13 Notation use consistent notation For example: upper case roman for sets (A, B, V, E, etc) lower case roman for elements in sets (a, b, etc.) calligraphic for structures (T for tree, L for list) keep it simple, don t overdo it G = (V (G), E(G)) is usually not needed, G = (V, E) will do just fine

14 Notation don t deviate from standard conventions, unless you have a very good reason

15 Notation don t deviate from standard conventions, unless you have a very good reason don t use ε to denote an integer and i to number close to zero.

16 Notation don t deviate from standard conventions, unless you have a very good reason don t use ε to denote an integer and i to number close to zero. even standard notation should be defined

17 Notation don t deviate from standard conventions, unless you have a very good reason don t use ε to denote an integer and i to number close to zero. even standard notation should be defined Let S be a set of segments in the plane. We describe an algorithm to compute a binary space partition for S of size O(n).

18 Notation don t deviate from standard conventions, unless you have a very good reason don t use ε to denote an integer and i to number close to zero. even standard notation should be defined Let S be a set of segments in the plane. We describe an algorithm to compute a binary space partition for S of size O(n). n is undefined

19 Notation don t deviate from standard conventions, unless you have a very good reason don t use ε to denote an integer and i to number close to zero. even standard notation should be defined Let S be a set of segments in the plane. We describe an algorithm to compute a binary space partition for S of size O(n). n is undefined avoid using too many sub/superscripts, like in p x j i

20 Level of formality mathematics / computer science texts should be precise and unambiguous but they should also be as clear and easy to read as possible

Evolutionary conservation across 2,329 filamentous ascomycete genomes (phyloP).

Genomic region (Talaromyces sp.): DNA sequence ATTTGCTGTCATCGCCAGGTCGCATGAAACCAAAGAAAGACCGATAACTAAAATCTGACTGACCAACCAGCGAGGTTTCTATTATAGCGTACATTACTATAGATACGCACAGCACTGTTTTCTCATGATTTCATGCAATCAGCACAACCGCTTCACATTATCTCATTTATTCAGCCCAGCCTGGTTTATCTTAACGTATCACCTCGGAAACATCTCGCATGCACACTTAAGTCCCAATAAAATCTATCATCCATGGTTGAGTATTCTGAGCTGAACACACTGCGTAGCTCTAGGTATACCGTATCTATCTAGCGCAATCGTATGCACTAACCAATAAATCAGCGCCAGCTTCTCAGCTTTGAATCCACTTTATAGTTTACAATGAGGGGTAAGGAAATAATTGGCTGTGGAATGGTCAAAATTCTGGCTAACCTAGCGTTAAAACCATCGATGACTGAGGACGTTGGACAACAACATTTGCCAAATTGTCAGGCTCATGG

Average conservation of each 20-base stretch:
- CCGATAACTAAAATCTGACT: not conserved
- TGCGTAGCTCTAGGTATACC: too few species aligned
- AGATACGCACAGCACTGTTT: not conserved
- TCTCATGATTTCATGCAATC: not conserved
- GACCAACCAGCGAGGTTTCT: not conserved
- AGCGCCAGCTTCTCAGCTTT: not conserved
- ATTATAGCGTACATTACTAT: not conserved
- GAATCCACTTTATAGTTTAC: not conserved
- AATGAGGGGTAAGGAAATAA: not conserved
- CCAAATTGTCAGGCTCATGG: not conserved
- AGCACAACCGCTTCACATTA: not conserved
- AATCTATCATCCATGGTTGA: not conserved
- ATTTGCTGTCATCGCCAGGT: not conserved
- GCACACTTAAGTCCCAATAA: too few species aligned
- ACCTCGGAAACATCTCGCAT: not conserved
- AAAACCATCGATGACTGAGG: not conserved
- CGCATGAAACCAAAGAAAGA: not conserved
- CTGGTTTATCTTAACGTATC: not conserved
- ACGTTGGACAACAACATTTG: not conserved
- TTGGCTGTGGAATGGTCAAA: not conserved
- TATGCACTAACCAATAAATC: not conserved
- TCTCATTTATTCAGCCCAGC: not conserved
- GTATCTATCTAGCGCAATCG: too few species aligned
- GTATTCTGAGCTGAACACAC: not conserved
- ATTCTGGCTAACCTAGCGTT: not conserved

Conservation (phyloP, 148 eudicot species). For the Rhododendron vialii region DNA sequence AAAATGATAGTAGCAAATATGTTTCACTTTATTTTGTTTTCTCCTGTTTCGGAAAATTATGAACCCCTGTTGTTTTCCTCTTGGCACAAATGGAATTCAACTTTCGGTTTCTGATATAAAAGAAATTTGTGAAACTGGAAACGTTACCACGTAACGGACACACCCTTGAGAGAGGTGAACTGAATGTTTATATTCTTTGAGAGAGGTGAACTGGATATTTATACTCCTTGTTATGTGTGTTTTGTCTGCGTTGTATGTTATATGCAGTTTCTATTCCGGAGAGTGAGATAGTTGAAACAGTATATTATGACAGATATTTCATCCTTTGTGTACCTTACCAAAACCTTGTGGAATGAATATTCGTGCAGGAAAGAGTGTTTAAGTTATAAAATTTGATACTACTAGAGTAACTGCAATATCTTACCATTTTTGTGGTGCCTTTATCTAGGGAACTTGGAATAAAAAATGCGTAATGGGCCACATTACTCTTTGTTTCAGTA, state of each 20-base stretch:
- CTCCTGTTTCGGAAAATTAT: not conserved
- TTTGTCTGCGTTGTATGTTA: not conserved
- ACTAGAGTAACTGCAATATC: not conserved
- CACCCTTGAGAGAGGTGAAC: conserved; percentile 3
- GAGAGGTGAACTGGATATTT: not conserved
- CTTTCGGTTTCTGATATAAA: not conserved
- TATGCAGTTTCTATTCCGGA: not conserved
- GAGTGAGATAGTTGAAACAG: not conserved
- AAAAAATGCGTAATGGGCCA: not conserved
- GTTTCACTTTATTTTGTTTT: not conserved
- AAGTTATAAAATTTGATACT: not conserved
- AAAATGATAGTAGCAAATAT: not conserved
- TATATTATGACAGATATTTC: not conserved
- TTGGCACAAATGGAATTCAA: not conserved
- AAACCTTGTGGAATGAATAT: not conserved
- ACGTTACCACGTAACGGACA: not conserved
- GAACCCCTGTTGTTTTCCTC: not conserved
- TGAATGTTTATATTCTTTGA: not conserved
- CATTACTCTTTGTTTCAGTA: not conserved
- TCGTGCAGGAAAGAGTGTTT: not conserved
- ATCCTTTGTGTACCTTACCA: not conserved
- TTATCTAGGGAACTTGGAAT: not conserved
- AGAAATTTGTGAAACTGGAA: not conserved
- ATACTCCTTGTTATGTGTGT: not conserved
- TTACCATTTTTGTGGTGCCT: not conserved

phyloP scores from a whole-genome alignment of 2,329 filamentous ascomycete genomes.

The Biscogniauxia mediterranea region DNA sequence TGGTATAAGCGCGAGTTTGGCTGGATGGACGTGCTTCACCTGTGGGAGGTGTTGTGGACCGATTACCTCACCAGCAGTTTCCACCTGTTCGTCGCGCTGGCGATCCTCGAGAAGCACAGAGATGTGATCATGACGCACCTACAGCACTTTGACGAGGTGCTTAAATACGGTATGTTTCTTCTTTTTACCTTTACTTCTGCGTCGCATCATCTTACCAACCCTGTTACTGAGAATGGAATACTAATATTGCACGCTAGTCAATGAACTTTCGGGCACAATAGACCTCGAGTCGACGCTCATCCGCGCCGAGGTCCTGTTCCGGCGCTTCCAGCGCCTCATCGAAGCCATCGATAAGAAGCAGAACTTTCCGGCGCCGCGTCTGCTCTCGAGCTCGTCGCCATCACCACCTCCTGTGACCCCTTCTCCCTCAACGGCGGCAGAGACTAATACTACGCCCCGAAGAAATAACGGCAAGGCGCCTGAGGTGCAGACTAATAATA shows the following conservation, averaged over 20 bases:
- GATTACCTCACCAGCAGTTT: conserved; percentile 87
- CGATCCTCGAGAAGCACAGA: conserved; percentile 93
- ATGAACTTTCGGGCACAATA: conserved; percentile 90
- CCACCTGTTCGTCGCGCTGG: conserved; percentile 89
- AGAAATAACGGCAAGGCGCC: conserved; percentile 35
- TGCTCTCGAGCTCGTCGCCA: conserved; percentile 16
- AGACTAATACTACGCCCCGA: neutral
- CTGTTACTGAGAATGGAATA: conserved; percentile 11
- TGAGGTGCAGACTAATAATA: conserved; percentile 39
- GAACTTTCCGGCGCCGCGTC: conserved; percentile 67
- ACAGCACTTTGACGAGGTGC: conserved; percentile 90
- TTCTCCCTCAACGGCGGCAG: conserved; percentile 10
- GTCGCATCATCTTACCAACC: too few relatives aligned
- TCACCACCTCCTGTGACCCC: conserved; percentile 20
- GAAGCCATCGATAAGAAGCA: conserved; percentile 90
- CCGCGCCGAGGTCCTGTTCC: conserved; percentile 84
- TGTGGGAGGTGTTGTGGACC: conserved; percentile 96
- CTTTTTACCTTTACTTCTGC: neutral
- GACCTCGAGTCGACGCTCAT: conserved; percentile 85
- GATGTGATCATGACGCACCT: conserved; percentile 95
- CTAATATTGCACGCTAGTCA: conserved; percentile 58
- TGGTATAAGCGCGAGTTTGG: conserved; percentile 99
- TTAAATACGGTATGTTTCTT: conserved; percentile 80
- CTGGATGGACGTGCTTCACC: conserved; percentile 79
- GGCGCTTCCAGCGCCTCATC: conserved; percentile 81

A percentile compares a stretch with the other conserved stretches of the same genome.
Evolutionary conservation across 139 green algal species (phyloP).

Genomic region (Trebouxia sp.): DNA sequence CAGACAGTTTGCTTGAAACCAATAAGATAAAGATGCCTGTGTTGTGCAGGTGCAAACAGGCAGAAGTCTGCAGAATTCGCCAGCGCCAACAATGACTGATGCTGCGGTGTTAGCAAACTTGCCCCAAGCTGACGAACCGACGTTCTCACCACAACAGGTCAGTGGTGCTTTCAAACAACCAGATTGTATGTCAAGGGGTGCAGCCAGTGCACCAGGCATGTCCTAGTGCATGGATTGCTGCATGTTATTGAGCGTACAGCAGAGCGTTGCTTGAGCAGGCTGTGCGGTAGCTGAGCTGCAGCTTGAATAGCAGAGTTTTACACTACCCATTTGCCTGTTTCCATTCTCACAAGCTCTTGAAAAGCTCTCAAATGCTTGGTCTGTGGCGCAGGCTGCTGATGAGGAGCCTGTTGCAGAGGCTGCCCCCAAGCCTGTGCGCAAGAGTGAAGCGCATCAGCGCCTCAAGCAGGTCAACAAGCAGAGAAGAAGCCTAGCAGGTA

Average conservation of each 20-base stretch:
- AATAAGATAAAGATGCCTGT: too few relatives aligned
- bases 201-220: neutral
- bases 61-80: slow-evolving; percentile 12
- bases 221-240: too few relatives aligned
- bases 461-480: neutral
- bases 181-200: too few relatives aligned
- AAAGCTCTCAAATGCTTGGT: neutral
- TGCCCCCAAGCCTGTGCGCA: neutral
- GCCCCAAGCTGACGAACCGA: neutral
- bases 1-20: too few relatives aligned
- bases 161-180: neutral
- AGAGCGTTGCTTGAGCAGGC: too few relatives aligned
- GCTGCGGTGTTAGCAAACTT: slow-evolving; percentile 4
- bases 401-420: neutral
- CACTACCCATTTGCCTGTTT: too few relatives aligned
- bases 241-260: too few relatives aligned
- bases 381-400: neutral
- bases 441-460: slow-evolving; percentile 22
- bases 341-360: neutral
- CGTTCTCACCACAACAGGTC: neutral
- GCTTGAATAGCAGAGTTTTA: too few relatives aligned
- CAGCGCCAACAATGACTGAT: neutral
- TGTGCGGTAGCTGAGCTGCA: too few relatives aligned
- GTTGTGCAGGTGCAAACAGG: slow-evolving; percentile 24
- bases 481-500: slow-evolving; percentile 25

21 Level of formality mathematics / computer science texts should be precise and unambiguous but they should also be as clear and easy to read as possible being precise does not mean you always must write complicated formulas!

22 Let G = (V, E) be an unweighted, undirected graph. The problem we study is to find a subset C E satisfying the following condition: ( e = (u, v) E : w C : (w = u w = v)) ( C E : ( e = (u, v) E : w C : (w = u w = v)) C C )

23 Let G = (V, E) be an unweighted, undirected graph. The problem we study is to find a subset C E satisfying the following condition: ( e = (u, v) E : w C : (w = u w = v)) ( C E : ( e = (u, v) E : w C : (w = u w = v)) C C ) Let G = (V, E) be an unweighted, undirected graph. We call a subset C E a vertex cover for G if, for every edge (u, v) E, either u or v (or both) are in C. The problem we study is to find the smallest possible vertex cover for G, that is, a vertex cover for G with a minimum number of vertices.

24 Pay attention to detail use same font in figures as in text Suppose you want to write something about a certain point p. Then it looks ugly when the letter p is not on the same line as the word point. format your formulas nicely cos x( 3x xy 6 7) = π sin y versus ( 3x 2 ) + 5 4xy 6 7 cos x = π sin y

25 When writing with multiple authors make sure notation, style, etc are consistent proofread and comment on text written by your co-authors: when you are one of the authors you should understand every sentence (and be happy with the way it is written)

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### The x-intercepts of the graph are the x-values for the points where the graph intersects the x-axis. A parabola may have one, two, or no x-intercepts.

Chapter 10-1 Identify Quadratics and their graphs A parabola is the graph of a quadratic function. A quadratic function is a function that can be written in the form, f(x) = ax 2 + bx + c, a 0 or y = ax

### 14. GEOMETRY AND COORDINATES

14. GEOMETRY AND COORDINATES We define. Given we say that the x-coordinate is while the y-coordinate is. We can view the coordinates as mappings from to : Coordinates take in a point in the plane and output